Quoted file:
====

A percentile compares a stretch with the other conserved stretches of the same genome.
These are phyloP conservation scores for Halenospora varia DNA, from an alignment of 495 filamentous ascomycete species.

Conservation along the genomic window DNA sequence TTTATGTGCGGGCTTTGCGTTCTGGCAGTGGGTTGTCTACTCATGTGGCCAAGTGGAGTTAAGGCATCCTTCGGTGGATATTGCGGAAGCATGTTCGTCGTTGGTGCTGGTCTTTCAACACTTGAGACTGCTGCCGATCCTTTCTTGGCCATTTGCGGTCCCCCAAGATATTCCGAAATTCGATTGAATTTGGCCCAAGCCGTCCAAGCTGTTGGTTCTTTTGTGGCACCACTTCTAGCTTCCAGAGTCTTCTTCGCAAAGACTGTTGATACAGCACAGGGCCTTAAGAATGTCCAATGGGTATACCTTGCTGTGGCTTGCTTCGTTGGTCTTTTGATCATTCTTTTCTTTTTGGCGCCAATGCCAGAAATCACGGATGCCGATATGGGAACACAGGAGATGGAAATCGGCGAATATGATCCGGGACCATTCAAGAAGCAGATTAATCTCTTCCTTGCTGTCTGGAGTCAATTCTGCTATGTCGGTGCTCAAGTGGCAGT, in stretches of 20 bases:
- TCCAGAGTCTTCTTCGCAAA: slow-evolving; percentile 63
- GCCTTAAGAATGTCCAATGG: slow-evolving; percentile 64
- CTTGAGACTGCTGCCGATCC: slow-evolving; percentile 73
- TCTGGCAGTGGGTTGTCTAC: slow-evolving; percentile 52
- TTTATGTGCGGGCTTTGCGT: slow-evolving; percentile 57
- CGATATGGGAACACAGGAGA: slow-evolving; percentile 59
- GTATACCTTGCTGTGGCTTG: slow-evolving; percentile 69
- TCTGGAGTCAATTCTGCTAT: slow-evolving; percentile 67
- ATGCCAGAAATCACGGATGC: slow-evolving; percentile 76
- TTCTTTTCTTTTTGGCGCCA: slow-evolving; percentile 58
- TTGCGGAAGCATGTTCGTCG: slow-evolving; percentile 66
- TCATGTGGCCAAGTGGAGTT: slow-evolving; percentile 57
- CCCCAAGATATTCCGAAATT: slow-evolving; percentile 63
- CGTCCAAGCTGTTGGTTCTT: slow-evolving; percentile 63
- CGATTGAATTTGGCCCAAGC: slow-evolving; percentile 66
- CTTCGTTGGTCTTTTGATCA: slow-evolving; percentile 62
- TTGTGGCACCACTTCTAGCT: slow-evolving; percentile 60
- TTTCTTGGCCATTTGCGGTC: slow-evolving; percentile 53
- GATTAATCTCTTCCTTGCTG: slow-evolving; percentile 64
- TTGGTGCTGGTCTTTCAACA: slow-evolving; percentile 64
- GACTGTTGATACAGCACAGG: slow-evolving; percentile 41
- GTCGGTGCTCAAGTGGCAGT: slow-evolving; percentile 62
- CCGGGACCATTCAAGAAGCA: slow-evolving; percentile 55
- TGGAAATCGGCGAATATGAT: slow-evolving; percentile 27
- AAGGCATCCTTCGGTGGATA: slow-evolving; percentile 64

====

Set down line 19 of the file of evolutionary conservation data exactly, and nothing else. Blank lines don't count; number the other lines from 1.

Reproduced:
- CTTCGTTGGTCTTTTGATCA: slow-evolving; percentile 62